They then proceeded to do this for a couple of days, racing away when he wasn't looking, ducking under loose barbed wire fences where they knew he couldn't follow, and generally not being nice.

One time I went outside and heard a pitiful little donkey cry coming from the creek bed. There he was, standing next to a getaway hole, his blue halter stuck to the barbed wire. At this point I hadn't been allowed anywhere near his donkey body (which is yet another story), but he let me set him free before sulking back to the barn as only a donkey can do.

Not long afterward, the newly named Donkey Doodle Dandy liberated himself from his halter and left it laying in the dirt. I picked it up and draped it over a fencepost—and there it sat for a couple of years (because that's how it is around here).

Fast forward to a few months ago when the farrier and his son arrived to give Dan his very first pedicure.

Overall things went very well, but even though I had Dan in a tiny pen as requested, it still took an awfully long time for them to catch him up.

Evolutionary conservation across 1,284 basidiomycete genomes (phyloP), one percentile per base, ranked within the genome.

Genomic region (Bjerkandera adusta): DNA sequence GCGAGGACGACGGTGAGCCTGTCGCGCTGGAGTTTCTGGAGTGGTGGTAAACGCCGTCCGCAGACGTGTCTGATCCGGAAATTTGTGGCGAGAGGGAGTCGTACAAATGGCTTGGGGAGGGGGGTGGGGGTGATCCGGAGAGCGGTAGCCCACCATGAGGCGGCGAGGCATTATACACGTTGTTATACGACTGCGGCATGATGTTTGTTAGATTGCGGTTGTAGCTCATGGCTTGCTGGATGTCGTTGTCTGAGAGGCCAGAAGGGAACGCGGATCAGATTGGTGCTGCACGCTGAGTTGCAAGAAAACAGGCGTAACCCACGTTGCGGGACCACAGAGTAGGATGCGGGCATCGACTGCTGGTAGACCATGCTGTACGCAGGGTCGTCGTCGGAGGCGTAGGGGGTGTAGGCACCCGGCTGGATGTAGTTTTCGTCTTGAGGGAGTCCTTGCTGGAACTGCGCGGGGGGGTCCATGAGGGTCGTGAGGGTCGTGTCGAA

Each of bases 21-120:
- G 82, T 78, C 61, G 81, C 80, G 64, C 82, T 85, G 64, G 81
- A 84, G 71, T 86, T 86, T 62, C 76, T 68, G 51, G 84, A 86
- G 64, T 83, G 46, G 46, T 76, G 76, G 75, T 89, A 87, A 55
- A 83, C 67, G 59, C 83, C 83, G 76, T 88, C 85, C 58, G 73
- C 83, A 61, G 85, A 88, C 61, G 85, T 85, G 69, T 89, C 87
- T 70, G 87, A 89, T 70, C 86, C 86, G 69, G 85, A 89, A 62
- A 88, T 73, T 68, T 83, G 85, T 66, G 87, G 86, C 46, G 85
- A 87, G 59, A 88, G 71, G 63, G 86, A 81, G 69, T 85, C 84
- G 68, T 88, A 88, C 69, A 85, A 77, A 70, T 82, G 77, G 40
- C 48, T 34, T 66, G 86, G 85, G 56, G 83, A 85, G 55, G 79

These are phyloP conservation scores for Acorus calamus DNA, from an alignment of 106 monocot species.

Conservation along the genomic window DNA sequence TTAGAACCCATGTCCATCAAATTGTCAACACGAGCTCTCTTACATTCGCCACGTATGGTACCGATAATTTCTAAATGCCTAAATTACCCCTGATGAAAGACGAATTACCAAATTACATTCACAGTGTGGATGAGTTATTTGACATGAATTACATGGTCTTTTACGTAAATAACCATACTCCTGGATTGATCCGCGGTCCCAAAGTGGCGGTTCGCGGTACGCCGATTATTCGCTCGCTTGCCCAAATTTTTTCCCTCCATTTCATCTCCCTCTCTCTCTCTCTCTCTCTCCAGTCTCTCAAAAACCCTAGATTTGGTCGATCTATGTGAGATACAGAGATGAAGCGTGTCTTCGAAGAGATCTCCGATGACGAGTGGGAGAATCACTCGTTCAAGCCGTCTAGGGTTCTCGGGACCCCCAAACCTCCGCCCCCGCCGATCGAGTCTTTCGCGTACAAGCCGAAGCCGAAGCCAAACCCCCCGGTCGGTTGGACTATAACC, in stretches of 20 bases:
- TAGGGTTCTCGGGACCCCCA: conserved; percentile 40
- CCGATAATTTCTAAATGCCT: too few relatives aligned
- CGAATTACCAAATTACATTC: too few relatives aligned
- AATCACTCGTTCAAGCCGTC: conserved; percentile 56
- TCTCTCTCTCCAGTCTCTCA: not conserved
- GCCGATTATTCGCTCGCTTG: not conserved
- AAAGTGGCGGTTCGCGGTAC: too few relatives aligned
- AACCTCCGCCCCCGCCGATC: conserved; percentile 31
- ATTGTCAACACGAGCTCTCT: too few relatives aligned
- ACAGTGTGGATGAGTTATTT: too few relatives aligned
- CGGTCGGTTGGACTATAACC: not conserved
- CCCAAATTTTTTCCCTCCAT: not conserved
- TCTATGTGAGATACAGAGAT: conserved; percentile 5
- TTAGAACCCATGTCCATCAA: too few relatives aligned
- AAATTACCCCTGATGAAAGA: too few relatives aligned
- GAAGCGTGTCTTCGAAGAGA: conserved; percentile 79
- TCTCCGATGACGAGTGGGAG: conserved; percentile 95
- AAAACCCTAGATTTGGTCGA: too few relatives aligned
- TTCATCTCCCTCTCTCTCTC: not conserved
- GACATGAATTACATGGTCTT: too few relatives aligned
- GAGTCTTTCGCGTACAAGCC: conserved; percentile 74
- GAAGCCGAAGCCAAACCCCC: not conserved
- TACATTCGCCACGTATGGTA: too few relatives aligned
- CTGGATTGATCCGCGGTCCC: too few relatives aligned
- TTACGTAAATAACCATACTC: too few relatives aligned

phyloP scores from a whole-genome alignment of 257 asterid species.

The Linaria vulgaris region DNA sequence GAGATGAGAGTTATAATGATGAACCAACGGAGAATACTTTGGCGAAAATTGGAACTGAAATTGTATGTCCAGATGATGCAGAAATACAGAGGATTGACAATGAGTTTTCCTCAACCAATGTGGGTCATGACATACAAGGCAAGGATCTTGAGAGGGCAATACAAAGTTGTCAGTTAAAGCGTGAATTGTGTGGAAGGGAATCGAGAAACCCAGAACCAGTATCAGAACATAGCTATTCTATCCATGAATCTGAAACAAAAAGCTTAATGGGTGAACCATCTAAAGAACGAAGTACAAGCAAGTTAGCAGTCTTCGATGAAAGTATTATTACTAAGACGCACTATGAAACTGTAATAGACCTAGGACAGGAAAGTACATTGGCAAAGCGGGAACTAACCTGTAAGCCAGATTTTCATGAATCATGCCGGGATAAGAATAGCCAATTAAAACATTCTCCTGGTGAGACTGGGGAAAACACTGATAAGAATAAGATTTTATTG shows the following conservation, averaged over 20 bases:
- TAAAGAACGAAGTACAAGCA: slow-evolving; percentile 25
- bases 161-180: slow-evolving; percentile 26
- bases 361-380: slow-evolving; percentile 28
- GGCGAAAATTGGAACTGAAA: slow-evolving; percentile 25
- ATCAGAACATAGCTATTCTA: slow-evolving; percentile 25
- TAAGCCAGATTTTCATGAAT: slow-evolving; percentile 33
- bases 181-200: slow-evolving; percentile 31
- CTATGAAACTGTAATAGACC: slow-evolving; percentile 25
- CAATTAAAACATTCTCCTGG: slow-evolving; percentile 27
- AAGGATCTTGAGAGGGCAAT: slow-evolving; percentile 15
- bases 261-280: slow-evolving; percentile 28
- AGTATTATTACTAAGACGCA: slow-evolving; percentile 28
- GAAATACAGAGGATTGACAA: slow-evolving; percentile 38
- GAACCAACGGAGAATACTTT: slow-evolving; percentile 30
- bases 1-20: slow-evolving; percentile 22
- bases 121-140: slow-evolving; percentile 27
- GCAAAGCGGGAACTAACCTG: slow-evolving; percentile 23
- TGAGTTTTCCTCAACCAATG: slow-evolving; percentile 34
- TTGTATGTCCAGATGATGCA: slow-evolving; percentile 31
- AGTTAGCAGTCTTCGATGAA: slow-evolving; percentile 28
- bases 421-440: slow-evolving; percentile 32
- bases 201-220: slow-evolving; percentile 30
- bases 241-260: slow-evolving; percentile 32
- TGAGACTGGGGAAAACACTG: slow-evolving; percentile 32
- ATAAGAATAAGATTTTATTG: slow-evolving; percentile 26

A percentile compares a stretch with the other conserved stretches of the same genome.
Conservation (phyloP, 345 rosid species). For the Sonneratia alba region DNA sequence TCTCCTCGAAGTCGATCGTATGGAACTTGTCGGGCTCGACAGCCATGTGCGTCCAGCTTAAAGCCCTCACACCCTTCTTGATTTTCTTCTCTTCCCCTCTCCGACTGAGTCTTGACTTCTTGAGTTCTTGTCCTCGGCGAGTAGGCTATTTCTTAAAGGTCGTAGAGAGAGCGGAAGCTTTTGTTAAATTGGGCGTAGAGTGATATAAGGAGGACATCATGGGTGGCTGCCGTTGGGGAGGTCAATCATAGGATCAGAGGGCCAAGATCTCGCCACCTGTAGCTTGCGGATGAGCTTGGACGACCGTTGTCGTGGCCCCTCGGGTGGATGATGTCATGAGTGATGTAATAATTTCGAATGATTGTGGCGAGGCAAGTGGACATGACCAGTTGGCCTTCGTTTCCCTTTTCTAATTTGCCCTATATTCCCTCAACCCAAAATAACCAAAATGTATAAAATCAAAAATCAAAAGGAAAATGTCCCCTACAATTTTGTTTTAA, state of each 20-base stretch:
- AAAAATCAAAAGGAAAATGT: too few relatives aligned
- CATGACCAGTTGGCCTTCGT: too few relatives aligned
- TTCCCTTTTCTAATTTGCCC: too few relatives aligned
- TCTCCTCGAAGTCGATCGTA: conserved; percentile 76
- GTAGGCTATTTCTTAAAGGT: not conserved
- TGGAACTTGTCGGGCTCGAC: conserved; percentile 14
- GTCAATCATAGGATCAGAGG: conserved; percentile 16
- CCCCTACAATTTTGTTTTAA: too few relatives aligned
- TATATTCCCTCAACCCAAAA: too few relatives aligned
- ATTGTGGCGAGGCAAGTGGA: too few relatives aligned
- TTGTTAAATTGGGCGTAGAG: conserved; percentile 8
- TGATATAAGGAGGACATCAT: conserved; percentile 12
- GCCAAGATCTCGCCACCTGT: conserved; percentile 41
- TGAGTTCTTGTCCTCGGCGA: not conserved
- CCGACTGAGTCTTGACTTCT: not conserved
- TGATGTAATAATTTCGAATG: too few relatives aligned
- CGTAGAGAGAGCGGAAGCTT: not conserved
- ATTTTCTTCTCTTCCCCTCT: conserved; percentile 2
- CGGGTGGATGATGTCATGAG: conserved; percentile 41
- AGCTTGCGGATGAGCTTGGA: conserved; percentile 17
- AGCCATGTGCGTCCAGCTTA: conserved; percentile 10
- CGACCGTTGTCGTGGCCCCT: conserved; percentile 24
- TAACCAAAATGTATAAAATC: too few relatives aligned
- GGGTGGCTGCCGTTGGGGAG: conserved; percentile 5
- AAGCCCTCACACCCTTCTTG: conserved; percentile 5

When the pedicure was over, the farrier kindly offered to reunite Dan and his old halter, which I'd been using to hold part of the makeshift pedicure pen in place—and which was by now pretty ratty looking after sitting out in the weather for two years.

I said that sounded great and was very thankful, even though I couldn't think of any reason why Dan needed a halter. It wasn't until the following day that I finally figured it out—so the farrier would be able to easily catch him up next time of course!

The halter didn't look too bad once they eventually got it on him. But it had turned brittle with age, and Dan, who was in the middle of his yearly Springtime Scratching Session (where he spends hours on end rubbing his body against things in order to rid himself of his fluffy winter coat) soon had the poor halter looking even worse than it already did.

That was when I realized I would need to explain its pitiful state if I was going to post any more close-up photos of him.

It was decided that we would buy Dan a brand new halter, and I was about ready to yank the old one off when I realized that there was no way we were going to be able to put a new one on him ourselves—which meant we would have to wait for the farrier to come back. Then we decided that Dan really doesn't need to have a halter on all the time.